A Netherlands-based beverage bottling company with around 120 employees at its Walla Walla facility, continues to rack up fines for discharging dirty and potentially dangerous wastewater, according to Walla Walla city staff.
Refresco Beverages Group has accrued dozens of violations over the last decade, ranging from 2013 to August 2021. Refresco was cited 18 times in 2019 for being out of compliance with its wastewater discharge; 16 times in 2020; and six times so far this year. These violations have resulted in around $444,000 in fines, the largest of which was issued last month.
Refresco’s violations range from administrative — not responding to cease and desist orders from the city, not submitting samples as required by prior agreements — to unacceptably high levels of contaminants or dangerous acidity levels, among other discharge issues.
Refresco has received 19 violations for overly high or low pH levels, either of which can cause damage to city infrastructure. Often, those violations each constituted more than one problematic reading — in March 2020, the company received a single violation for 12 separate occurrences of unacceptable pH discharge.
In 2014, the city received such low pH wastewater from Refresco that it resulted in the wastewater entering the treatment plant to drop to extremely acidic levels, wrote Leah Rohan, environmental Engineer for the city Public Works Department, in an email.
“This can corrode the infrastructure (sewer lines and at the treatment plant) and put the city employees at risk who may come into contact with the acidic waste,” Rohan wrote.
Refresco’s wastewater was also frequently found to contain toxic polychlorinated biphenyls, or PCBs, in excess of regulatory limits, as much as 43 times the allowed amount. Refresco agreed to a compliance plan in 2019 that required the company to conduct monthly PCB tests; however, the company has also faced numerous fines for failing to provide PCB samples as required.
“It’s imperative that our industries, especially those considered ‘significant’ like Refresco due to their large volume of discharge, do not discharge more contaminates than the treatment plant can remove,” Rohan wrote. “The city’s wastewater treatment plant discharges into Mill Creek or to irrigators part of the year and if it cannot remove those contaminate because it has received too much, then it goes right into the environment.”
Collectively, these discharge violations not only strain city infrastructure, but opens the city to potential fines from state and federal regulators. If regulators got involved, the city may be required to expand or upgrade the wastewater treatment plant, Rohan said, which would be extremely costly to tax payers.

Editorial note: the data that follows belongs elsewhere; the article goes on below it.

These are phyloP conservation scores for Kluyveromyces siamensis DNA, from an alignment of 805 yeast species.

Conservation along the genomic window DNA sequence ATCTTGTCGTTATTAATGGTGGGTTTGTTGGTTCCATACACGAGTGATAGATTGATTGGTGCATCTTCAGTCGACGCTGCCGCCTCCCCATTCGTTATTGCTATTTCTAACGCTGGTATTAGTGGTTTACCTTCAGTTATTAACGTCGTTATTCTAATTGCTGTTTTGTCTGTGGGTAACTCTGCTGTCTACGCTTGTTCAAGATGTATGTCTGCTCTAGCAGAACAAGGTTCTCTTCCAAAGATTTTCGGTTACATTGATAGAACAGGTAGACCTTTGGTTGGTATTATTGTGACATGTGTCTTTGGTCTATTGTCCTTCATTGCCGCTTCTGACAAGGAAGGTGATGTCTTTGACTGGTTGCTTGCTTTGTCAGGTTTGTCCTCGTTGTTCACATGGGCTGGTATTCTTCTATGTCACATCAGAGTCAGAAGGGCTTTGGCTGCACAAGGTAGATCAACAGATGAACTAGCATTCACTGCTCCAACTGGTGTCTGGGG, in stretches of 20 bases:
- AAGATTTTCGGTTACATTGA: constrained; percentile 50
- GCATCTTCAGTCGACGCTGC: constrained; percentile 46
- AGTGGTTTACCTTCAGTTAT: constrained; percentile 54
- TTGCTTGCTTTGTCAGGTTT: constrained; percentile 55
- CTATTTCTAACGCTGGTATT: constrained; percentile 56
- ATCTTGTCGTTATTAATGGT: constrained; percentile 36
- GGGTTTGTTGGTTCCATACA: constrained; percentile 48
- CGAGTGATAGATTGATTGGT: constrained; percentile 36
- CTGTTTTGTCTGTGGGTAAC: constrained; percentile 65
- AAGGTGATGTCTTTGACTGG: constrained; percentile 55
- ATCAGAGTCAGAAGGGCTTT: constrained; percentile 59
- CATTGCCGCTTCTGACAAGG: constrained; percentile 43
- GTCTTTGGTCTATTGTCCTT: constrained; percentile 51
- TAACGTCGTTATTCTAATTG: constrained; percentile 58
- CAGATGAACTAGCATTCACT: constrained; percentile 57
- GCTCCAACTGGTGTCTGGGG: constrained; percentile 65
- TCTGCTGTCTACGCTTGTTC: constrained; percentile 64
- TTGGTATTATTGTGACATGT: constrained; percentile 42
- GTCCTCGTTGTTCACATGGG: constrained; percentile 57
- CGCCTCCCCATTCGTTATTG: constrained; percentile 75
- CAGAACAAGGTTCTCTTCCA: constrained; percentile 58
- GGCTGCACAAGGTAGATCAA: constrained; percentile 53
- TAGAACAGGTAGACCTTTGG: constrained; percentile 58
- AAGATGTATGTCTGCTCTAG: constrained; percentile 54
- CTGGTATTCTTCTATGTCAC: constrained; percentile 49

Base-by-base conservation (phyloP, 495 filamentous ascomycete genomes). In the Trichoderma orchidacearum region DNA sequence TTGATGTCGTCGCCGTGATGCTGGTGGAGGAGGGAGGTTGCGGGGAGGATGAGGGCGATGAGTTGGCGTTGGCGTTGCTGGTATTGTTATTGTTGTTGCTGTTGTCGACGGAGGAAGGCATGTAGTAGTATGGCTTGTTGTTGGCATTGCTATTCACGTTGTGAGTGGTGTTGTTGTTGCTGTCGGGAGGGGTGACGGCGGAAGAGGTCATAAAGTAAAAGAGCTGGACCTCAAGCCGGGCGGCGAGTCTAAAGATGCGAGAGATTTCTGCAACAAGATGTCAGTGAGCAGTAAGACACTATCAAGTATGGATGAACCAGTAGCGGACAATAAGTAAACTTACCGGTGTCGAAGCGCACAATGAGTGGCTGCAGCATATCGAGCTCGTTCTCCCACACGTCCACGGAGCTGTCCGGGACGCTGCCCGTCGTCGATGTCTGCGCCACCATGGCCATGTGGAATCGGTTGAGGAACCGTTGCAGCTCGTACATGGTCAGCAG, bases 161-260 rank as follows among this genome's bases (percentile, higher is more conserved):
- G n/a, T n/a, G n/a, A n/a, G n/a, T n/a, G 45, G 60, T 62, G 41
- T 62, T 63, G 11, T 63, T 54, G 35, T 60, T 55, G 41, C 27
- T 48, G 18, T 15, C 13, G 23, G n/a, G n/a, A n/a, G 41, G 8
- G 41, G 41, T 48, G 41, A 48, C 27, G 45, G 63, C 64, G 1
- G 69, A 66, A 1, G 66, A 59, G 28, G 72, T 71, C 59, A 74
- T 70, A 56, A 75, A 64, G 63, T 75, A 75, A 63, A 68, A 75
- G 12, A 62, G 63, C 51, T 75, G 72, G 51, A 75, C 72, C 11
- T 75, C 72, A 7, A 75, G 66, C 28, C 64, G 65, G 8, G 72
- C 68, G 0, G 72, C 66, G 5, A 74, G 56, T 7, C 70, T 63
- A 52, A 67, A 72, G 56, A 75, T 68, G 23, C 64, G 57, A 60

In April 2020, Refresco agreed to a number of additional monitoring and reporting requirements. It also agreed to build a pretreatment system, helping to clean the plant’s wastewater before it reached city treatment facilities, that would be fully operational by June 30, 2021.
However, in February 2021, the company informed Walla Walla city staff that it would not be able to meet this deadline due in part to disruptions caused by the COVID-19 pandemic.
In response, city staff issued a final notice of compliance, informing Refresco that the company would be granted an additional 12-month extension to build the pretreatment plant, with a final deadline of June 31, 2022. However, Refresco would be levied a $500 per day fine starting July 1 this year until the pretreatment plant was operational — or the company’s operating permit was revoked. No additional extensions would be granted, city staff wrote.
This daily fine was issued on top of other violations related to unacceptably high levels of PCBs or acidity. In July, Refresco was issued a total of almost $39,000 in fines; in August, the company was fined more than $51,000.
“Their monthly violations from now on, until they meet their extended compliance deadline next year, will likely be at least $50k a month,” Rohan wrote.
However, city staff have publicly expressed concern that Refresco does not appear to be taking the fines seriously and changing its behavior. At a February 2020 hearing showing cause for a violation, city staff informed Refresco that the company had nearly $90,000 in outstanding fines, but that the fines did not seem to encourage them to fix their discharge problems. At the February hearing, city staff floated the possibility of simply revoking Refresco’s operating permit.
In late August, the city made that possibility public, issuing a press release threatening to functionally shut down the Walla Walla bottling plant.
“Fines usually encourage compliance; however, Refresco has been slow in taking action to address the issues,” wrote Shane Prudente, communications coordinator for the Walla Walla Public Works Department. “If Refresco fails to meet this (June 31, 2022) deadline, its permit will be revoked, effectively prohibiting the company’s discharge and ceasing operations.”
Refresco did not respond to a request for comment for this story.